Session One Gather students together for a story. Show them the cover of Pancakes for Breakfast by Tomie dePaola. Tell them that this book has pictures but no words, so they are going to tell the story themselves. Have students tell the story page by page, the way the author might have written it if he or she had used words.

A key way to teach multiplication is via multiplication sentences. Unlike a traditional sentence, multiplication sentences use numbers and symbols to express a statement. By learning multiplication sentences, fourth graders learn how multiplication and addition relate to each other. Parts of a Multiplication Sentence A multiplication sentence consists of two parts: In multiplication, a mathematical expression is the part of the sentence that comes before the equal sign.

The mathematical expression contains the factors and the multiplication symbol. The mathematical expressions doesn't include the answer, which is also known as the product. Create Sentences Using Arrays Before students can learn about multiplication sentences, they must understand the concept of an array.

An array consists of a set of numbers or objects arranged in columns and rows -- usually on a grid. This makes it possible to count the number of columns and to multiply the resulting value by the number of rows.

This forms the basis for multiplication sentences and prepares students for more advanced math. For example, show the students an array that has nine objects in each row, and a total of six rows. Show them that they can count each individual item in the array, or they can multiply nine times six for a product of The ability to construct a multiplication sentence extends beyond the classroom, by preparing students to calculate large numbers of items.

A student who knows how to create his own multiplication sentences can look at a five-by-five grid of items and will know that the grid contains a total of 25 items. Ask the students to count the number of rows in a picture and then write that number down on their papers.

Then, write a multiplication symbol and write the number of columns after the symbol. In a five-by-six grid, students should write "5 x 6," with "x" as the symbol for multiplication.

Once they do this, tell them to write an equal sign and solve the problem. For example, if you have a group of items with one item in the first row, two in the second row and three in the fourth row, you must use an addition sentence and add each of the rows together.

In contrast, if you have two items in each row and three items in each column, then you can use a multiplication sentence to express the complete equation. Create a Sentence From a Word Problem Word problems always seem to throw students off, but once students understand how to write a multiplication sentence, word problems should be easier for the students.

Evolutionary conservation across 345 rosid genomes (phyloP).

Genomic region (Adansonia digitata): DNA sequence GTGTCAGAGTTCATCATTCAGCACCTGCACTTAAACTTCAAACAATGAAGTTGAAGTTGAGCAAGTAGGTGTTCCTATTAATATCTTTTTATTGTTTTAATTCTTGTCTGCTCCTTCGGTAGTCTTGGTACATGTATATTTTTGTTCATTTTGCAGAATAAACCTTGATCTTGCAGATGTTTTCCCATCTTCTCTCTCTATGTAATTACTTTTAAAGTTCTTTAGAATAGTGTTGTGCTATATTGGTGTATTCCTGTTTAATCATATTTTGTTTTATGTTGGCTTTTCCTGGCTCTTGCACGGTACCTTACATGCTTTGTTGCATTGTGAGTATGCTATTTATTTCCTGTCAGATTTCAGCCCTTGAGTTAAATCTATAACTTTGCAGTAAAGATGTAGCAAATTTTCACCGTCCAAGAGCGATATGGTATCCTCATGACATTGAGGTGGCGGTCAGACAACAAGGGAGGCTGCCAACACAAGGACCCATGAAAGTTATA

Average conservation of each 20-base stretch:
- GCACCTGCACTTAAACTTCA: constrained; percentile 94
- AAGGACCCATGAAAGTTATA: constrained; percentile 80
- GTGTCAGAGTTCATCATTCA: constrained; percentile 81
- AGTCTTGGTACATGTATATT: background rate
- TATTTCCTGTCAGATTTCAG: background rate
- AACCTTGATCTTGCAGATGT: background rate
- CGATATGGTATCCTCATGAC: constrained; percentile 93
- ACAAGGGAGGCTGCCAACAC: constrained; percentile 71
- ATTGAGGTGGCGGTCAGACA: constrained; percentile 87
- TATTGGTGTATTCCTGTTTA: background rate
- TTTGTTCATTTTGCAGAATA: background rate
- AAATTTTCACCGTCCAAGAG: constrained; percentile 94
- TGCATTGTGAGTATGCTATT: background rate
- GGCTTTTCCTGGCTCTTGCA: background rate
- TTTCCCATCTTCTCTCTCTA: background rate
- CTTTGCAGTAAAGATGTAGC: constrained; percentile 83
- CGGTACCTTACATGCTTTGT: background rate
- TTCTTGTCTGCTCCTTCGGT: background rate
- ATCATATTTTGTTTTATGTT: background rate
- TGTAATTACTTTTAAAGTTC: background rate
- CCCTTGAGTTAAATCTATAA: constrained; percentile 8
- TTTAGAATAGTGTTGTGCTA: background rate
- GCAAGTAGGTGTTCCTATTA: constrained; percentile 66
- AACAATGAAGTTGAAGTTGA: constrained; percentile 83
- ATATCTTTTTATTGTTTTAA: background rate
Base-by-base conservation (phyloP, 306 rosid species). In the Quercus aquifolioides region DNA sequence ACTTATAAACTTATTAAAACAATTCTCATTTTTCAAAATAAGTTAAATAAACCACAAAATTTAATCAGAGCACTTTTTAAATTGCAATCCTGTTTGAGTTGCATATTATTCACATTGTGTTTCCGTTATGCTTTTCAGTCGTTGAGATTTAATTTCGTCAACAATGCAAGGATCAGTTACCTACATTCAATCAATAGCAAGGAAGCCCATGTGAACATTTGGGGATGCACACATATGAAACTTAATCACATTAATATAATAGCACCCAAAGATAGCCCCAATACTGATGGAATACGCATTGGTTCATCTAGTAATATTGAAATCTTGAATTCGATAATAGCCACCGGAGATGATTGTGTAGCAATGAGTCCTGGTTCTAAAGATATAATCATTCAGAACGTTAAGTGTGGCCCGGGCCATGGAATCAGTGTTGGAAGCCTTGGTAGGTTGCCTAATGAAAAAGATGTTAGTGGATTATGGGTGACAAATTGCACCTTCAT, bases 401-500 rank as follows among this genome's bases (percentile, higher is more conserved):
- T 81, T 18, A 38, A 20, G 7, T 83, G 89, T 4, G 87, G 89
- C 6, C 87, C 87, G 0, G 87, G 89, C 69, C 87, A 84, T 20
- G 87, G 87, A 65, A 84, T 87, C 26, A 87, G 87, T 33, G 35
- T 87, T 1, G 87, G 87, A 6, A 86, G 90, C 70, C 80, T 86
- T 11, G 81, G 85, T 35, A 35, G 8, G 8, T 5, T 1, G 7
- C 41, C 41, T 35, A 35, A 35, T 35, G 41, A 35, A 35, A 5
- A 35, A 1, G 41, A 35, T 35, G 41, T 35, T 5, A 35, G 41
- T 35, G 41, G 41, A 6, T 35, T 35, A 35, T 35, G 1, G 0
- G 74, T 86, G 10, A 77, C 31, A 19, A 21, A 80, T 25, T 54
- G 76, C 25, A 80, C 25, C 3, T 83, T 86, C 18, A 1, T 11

Provide a word problem, such as "Matt collected a bushel of apples. He has enough apples to place five apples per row six times. How many apples does Matt have? Hurry up and figure out the answer before he eats one.Multiplying & Dividing Fractions Interactive Notebook INB Unit 4th & 5th Grade I use enVision Math, so I created these lessons to coordinate with my book, although they could easily be used with other texts.

I wrote this to the 5th grade standards, although there is some overlap with the 4th grade . Mixed Number Worksheets. This is a collection of mixed number worksheets, which includes adding and subtracting mixed numbers. Write the correct mixed number and improper fraction for each illustration.

3rd and 4th Grades. Task Cards: Improper Fractions & Mixed Numbers. Draw a mark on the line for each fraction, and write the fraction under it. eating ice cream cones. Sybil had eaten 1/2 of hers, and Becca had eaten 1/4 of hers. Who has more ice cream left? Draw a picture to show your thinking.

_____ has more ice cream left. 7. (NSO 9) Jane wants to read for 1 hour each week. 4th Grade Math Test Author. - [Instructor] What is the equation of the horizontal line through the point negative four comma six?

So let's just visualize this.

Once you get the hang of it, you might not have to draw a graph, but for explanatory purposes, it might be useful. The best source for free math worksheets. Easier to grade, more in-depth and best of all % FREE! Common Core, Kindergarten, 1st Grade, 2nd Grade, 3rd Grade, 4th Grade, 5th Grade and more!

©Duplin County Schools Grade 4 Math TIA June 1 Task Analysis Subject 4th Grade Math Goal 1: The learner will read, write, model, and compute with nonnegative rational numbers.

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